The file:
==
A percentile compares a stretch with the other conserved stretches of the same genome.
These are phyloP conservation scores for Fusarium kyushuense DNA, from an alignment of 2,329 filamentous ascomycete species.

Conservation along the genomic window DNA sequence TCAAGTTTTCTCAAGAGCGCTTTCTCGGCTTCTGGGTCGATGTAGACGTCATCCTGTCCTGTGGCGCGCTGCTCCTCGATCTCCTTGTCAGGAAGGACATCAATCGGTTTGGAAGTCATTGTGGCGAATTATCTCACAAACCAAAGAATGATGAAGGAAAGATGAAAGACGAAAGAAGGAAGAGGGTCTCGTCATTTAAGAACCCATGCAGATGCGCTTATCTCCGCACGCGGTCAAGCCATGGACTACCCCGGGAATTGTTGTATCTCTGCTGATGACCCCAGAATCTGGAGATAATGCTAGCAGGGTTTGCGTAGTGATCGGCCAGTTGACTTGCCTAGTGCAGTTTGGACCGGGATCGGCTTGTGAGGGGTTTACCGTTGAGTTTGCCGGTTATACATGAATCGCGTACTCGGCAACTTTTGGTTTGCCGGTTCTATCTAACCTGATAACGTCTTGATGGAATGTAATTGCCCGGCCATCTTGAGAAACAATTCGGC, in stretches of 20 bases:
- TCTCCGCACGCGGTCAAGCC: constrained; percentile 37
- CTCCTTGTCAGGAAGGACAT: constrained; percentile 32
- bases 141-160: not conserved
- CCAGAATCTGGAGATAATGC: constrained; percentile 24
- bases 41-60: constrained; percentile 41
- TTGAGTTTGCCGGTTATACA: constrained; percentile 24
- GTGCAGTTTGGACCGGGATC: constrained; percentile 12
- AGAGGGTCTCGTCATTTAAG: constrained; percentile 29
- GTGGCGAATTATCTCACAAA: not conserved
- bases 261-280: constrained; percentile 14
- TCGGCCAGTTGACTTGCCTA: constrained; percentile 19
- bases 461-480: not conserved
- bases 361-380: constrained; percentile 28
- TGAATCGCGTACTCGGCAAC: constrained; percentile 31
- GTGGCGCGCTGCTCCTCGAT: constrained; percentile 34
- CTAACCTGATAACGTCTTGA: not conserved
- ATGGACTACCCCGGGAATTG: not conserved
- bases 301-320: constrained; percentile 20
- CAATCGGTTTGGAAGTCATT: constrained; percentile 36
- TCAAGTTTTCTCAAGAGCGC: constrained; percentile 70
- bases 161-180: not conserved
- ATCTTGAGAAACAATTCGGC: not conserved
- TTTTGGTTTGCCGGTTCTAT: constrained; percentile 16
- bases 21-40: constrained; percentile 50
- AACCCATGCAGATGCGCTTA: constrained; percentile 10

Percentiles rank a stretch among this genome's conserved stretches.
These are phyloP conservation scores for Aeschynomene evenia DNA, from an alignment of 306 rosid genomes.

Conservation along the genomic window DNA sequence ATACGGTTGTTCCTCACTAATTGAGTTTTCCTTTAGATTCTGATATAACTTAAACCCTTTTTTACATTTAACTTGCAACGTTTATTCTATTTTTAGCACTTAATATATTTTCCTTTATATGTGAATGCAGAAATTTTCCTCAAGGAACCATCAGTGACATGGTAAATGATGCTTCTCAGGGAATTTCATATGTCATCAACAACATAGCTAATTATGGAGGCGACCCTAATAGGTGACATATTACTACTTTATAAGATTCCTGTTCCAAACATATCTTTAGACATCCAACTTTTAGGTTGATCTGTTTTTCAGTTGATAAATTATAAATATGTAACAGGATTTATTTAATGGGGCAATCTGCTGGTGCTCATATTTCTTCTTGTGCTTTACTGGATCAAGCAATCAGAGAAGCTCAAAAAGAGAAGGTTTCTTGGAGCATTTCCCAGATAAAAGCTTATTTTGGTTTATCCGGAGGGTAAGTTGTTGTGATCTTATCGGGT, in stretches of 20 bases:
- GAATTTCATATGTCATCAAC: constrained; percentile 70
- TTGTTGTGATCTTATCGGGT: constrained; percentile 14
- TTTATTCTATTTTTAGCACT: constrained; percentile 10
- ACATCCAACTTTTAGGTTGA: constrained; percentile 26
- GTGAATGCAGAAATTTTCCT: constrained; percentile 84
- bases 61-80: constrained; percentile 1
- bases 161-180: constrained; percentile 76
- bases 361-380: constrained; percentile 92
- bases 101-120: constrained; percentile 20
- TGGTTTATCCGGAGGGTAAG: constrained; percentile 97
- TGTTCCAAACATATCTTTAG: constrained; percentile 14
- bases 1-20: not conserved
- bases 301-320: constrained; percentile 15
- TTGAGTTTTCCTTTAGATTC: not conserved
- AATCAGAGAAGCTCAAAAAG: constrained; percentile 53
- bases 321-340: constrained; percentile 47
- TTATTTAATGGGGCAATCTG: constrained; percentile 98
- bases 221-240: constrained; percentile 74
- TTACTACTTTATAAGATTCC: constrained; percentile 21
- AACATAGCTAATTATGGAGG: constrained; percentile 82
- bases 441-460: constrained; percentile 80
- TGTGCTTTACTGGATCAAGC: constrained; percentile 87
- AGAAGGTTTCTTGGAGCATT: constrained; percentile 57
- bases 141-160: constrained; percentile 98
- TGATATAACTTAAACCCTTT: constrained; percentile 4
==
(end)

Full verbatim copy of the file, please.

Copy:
A percentile compares a stretch with the other conserved stretches of the same genome.
These are phyloP conservation scores for Fusarium kyushuense DNA, from an alignment of 2,329 filamentous ascomycete species.

Conservation along the genomic window DNA sequence TCAAGTTTTCTCAAGAGCGCTTTCTCGGCTTCTGGGTCGATGTAGACGTCATCCTGTCCTGTGGCGCGCTGCTCCTCGATCTCCTTGTCAGGAAGGACATCAATCGGTTTGGAAGTCATTGTGGCGAATTATCTCACAAACCAAAGAATGATGAAGGAAAGATGAAAGACGAAAGAAGGAAGAGGGTCTCGTCATTTAAGAACCCATGCAGATGCGCTTATCTCCGCACGCGGTCAAGCCATGGACTACCCCGGGAATTGTTGTATCTCTGCTGATGACCCCAGAATCTGGAGATAATGCTAGCAGGGTTTGCGTAGTGATCGGCCAGTTGACTTGCCTAGTGCAGTTTGGACCGGGATCGGCTTGTGAGGGGTTTACCGTTGAGTTTGCCGGTTATACATGAATCGCGTACTCGGCAACTTTTGGTTTGCCGGTTCTATCTAACCTGATAACGTCTTGATGGAATGTAATTGCCCGGCCATCTTGAGAAACAATTCGGC, in stretches of 20 bases:
- TCTCCGCACGCGGTCAAGCC: constrained; percentile 37
- CTCCTTGTCAGGAAGGACAT: constrained; percentile 32
- bases 141-160: not conserved
- CCAGAATCTGGAGATAATGC: constrained; percentile 24
- bases 41-60: constrained; percentile 41
- TTGAGTTTGCCGGTTATACA: constrained; percentile 24
- GTGCAGTTTGGACCGGGATC: constrained; percentile 12
- AGAGGGTCTCGTCATTTAAG: constrained; percentile 29
- GTGGCGAATTATCTCACAAA: not conserved
- bases 261-280: constrained; percentile 14
- TCGGCCAGTTGACTTGCCTA: constrained; percentile 19
- bases 461-480: not conserved
- bases 361-380: constrained; percentile 28
- TGAATCGCGTACTCGGCAAC: constrained; percentile 31
- GTGGCGCGCTGCTCCTCGAT: constrained; percentile 34
- CTAACCTGATAACGTCTTGA: not conserved
- ATGGACTACCCCGGGAATTG: not conserved
- bases 301-320: constrained; percentile 20
- CAATCGGTTTGGAAGTCATT: constrained; percentile 36
- TCAAGTTTTCTCAAGAGCGC: constrained; percentile 70
- bases 161-180: not conserved
- ATCTTGAGAAACAATTCGGC: not conserved
- TTTTGGTTTGCCGGTTCTAT: constrained; percentile 16
- bases 21-40: constrained; percentile 50
- AACCCATGCAGATGCGCTTA: constrained; percentile 10

Percentiles rank a stretch among this genome's conserved stretches.
These are phyloP conservation scores for Aeschynomene evenia DNA, from an alignment of 306 rosid genomes.

Conservation along the genomic window DNA sequence ATACGGTTGTTCCTCACTAATTGAGTTTTCCTTTAGATTCTGATATAACTTAAACCCTTTTTTACATTTAACTTGCAACGTTTATTCTATTTTTAGCACTTAATATATTTTCCTTTATATGTGAATGCAGAAATTTTCCTCAAGGAACCATCAGTGACATGGTAAATGATGCTTCTCAGGGAATTTCATATGTCATCAACAACATAGCTAATTATGGAGGCGACCCTAATAGGTGACATATTACTACTTTATAAGATTCCTGTTCCAAACATATCTTTAGACATCCAACTTTTAGGTTGATCTGTTTTTCAGTTGATAAATTATAAATATGTAACAGGATTTATTTAATGGGGCAATCTGCTGGTGCTCATATTTCTTCTTGTGCTTTACTGGATCAAGCAATCAGAGAAGCTCAAAAAGAGAAGGTTTCTTGGAGCATTTCCCAGATAAAAGCTTATTTTGGTTTATCCGGAGGGTAAGTTGTTGTGATCTTATCGGGT, in stretches of 20 bases:
- GAATTTCATATGTCATCAAC: constrained; percentile 70
- TTGTTGTGATCTTATCGGGT: constrained; percentile 14
- TTTATTCTATTTTTAGCACT: constrained; percentile 10
- ACATCCAACTTTTAGGTTGA: constrained; percentile 26
- GTGAATGCAGAAATTTTCCT: constrained; percentile 84
- bases 61-80: constrained; percentile 1
- bases 161-180: constrained; percentile 76
- bases 361-380: constrained; percentile 92
- bases 101-120: constrained; percentile 20
- TGGTTTATCCGGAGGGTAAG: constrained; percentile 97
- TGTTCCAAACATATCTTTAG: constrained; percentile 14
- bases 1-20: not conserved
- bases 301-320: constrained; percentile 15
- TTGAGTTTTCCTTTAGATTC: not conserved
- AATCAGAGAAGCTCAAAAAG: constrained; percentile 53
- bases 321-340: constrained; percentile 47
- TTATTTAATGGGGCAATCTG: constrained; percentile 98
- bases 221-240: constrained; percentile 74
- TTACTACTTTATAAGATTCC: constrained; percentile 21
- AACATAGCTAATTATGGAGG: constrained; percentile 82
- bases 441-460: constrained; percentile 80
- TGTGCTTTACTGGATCAAGC: constrained; percentile 87
- AGAAGGTTTCTTGGAGCATT: constrained; percentile 57
- bases 141-160: constrained; percentile 98
- TGATATAACTTAAACCCTTT: constrained; percentile 4